PS Vita, 3DS, Steam | 2016
Zero Escape: Zero Time Dilemma is, I’m heartbroken to say, just an okay game.
The Zero Escape series of games boasts a pretty unique and compelling mixture of Japanese visual novel and puzzle solving. Just like the previous two Zero Escape games (999: 9 Hours, 9 Persons, 9 Doors and Virtue’s Last Reward),
Zero Time Dilemma (ZTD) opens with a motley crew trapped in some abandoned facility, forced to play a game where the stakes are literally life and death. It sounds corny, but in practice it’s pretty effective and compelling. In this iteration, the game’s narrative hinges on chance and probability; you can “escape” on a coin flip not five minutes in.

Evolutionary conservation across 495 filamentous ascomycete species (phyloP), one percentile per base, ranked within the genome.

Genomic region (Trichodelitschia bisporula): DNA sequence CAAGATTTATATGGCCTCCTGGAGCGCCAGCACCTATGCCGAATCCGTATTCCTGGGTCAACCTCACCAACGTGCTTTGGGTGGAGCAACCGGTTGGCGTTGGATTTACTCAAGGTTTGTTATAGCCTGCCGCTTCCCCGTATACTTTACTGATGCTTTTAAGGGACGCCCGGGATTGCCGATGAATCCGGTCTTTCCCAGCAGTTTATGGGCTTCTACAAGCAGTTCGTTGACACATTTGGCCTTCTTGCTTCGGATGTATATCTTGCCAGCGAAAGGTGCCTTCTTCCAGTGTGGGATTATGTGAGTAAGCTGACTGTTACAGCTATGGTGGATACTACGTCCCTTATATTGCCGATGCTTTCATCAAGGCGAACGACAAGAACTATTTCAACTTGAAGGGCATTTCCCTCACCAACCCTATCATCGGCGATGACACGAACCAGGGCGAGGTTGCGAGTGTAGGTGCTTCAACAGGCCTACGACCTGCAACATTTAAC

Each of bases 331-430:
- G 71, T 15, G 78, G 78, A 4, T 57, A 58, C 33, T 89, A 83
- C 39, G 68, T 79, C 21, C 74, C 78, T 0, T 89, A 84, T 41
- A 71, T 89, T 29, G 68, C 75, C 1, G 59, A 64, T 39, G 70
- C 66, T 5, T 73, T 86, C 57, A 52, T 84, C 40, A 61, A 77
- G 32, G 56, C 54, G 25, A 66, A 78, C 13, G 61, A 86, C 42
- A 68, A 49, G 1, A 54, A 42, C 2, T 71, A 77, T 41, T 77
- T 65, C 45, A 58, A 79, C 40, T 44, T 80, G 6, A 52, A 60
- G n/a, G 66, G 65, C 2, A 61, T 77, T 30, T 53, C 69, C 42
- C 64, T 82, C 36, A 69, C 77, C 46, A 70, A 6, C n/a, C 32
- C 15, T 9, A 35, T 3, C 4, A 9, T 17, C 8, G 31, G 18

Every choice made in the game’s narrative branches the story, and the player is encouraged to go back and play out other choices to unlock different looks at outcomes and character stories. Most choices are followed by a puzzle room of some kind, and players must solve a series of simple-to-baffling escape-room-style puzzles in order to move the narrative forward. It can be an awesome flow when done right; a cliffhanger to motivate the solving of puzzles for one more bit of story. Unfortunately, the puzzle-to-story ratio throughout the game is uneven at its best and downright maddening at its worst. Add in a new “amnesia” mechanic, which allows the game to present the story Tarantino-style in seemingly random order, and each piece feels like a short, nonsensical look at a piece of a narrative that isn’t particularly interesting or engaging paired with 30-45 minutes of arbitrary puzzle solving.